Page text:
“They may take our lives, but they’ll never take our freedom” is pretty decent as a rallying cry. But does it really compare to the one on Maria ‘Mortgage Mishap’ Miller’s leaflet, spotted in Basingstoke: ‘How can you help us improve area name?’
Someone in the former culture secretary’s camp forgot to change generic descriptions in their campaign literature, leaving her passionate commitment to LOCAL CAMPAIGN ISSUE TO GO HERE looking just a tad insincere.
4. Paul Golding
His namesake William wrote Lord Of The Flies, but Lord Of The Lies seemed more appropriate when Britain First’s loveable leader shared a video of what he described as “a crowd of ‘moderate Muslims’ celebrating the Paris terror attacks in London”. This was quickly and easily revealed to be footage of some young British Pakistanis cheering a cricket victory.
Then, on St George’s Day, he branded the right-wing Daily Express “fake news” for “claiming St George was born in Turkey. Turkey didn’t exist until 600 years AFTER Saint George lived!”
Staggering stuff, and while we leave it to Paul to Google ‘Cappadocia’, let’s content ourselves with the fact that Golding’s Twitter bio describes him as a “Conservative with a small ‘c’”. All together now for the punchline: “He’s certainly SOMETHING with a small c”.
3. YO Cedar
The Unbearable Lightness of Being. The Hitchhiker’s Guide to the Galaxy. The Curious Incident of the Dog in the Night-Time. Arresting book titles, to be sure, but can any of them be said to be as truly startling as that of Cedar’s new work, God’s Hand in Brexit: A Prayer Guide?
Like both God and Brexit, the book moves in mysterious ways. “As a field sales executive I’m accustomed to spending a lot of time in my car, driving from one meeting to the next,” begins one chapter. Shortly thereafter Cedar is protesting the erection of the Temple of Baal in Trafalgar Square, which I must have missed on the 9 o’clock news.
The author assures us that the big man upstairs is “faithfully working behind the scenes as we fervently pray that our nation will turn in its God-given direction, outside of the EU, once again embracing its Judeo-Christian morals and heritage.” Once we’ve embraced this, Cedar assures us, “care homes would no longer be needed… there would be less strain on the National Health Service as believers lay hands on the sick.”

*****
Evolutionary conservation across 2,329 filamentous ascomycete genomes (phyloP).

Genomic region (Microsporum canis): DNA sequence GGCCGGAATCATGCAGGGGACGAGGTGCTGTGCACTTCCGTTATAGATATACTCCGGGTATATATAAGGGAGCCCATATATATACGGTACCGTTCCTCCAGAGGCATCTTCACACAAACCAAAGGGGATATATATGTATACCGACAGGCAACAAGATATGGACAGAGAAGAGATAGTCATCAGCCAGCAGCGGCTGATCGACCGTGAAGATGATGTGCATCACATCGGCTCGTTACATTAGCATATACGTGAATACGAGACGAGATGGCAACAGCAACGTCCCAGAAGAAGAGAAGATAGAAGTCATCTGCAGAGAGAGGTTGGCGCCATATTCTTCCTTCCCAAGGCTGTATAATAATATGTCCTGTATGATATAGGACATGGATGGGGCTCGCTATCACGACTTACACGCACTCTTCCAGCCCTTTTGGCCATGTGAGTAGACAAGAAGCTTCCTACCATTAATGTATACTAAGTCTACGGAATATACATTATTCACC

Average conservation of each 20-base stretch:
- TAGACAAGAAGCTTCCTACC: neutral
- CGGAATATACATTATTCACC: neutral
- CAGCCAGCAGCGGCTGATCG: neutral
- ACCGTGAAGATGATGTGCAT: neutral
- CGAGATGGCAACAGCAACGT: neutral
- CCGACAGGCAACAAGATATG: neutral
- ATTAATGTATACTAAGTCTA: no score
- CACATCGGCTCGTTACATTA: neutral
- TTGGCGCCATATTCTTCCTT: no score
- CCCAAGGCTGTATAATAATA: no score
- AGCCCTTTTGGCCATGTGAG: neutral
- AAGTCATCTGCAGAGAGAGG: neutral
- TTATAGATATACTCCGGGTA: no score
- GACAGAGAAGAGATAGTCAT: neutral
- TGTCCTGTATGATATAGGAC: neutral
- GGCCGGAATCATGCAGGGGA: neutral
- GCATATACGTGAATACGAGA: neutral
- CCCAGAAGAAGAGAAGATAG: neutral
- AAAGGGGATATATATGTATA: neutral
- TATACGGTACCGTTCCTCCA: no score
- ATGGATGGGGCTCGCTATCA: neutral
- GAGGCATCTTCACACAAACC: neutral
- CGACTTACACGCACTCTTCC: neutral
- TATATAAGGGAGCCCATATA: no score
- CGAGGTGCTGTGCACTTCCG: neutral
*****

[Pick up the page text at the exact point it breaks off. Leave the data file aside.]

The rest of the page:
It all sounds too miraculous to be true, but as Saint George once told us, “I gotta have faith, faith, faith.”
2. Nigel Farage
“We now have a US President who wants to put us at the front of the queue. It’s a huge opportunity for our country,” Tweeted credulous man-frog Farage on November 27 before high-tailing it to New York for his gold lift photo-op.
One wonders then how Nigel reacted to this week’s headlines reading ‘Trump puts EU ahead of Britain in trade queue’, with “officials in Washington” confirming walking impeachment case Donald’s priorities are somewhat different to first billed.
1. Gisela Allen
The 84-year-old Glasgow council candidate burst upon the political scene by declaring both her attraction to gorillas and her belief in the introduction of capital punishment by guillotine.
Other things Allen likes are castration and euthanasia (though thankfully not the latter by the former); stuff she doesn’t like includes free bus passes, nurseries, sex education classes and LGBT communities.
She told the Sunday Herald: “I am not anti-gay – but how can you call that a community? Sex life is everybody’s private affair. You do not come out and declare openly. Do you think I am going all over the city and saying my idea of a sexually-attractive creature is a gorilla? When I go to a zoo and I see a gorilla my hormones go absolutely crazy. I find a gorilla very attractive.”
Common sense policies for a common sense Britain, and if Gisela continues in this vein, how long before she becomes UKIP leader?
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Almost four years after its creation The New European goes from strength to strength across print and online, offering a pro-European perspective on Brexit and reporting on the political response to the coronavirus outbreak, climate change and international politics. But we can only rebalance the right wing extremes of much of the UK national press with your support. If you value what we are doing, you can help us by making a contribution to the cost of our journalism.Become a supporter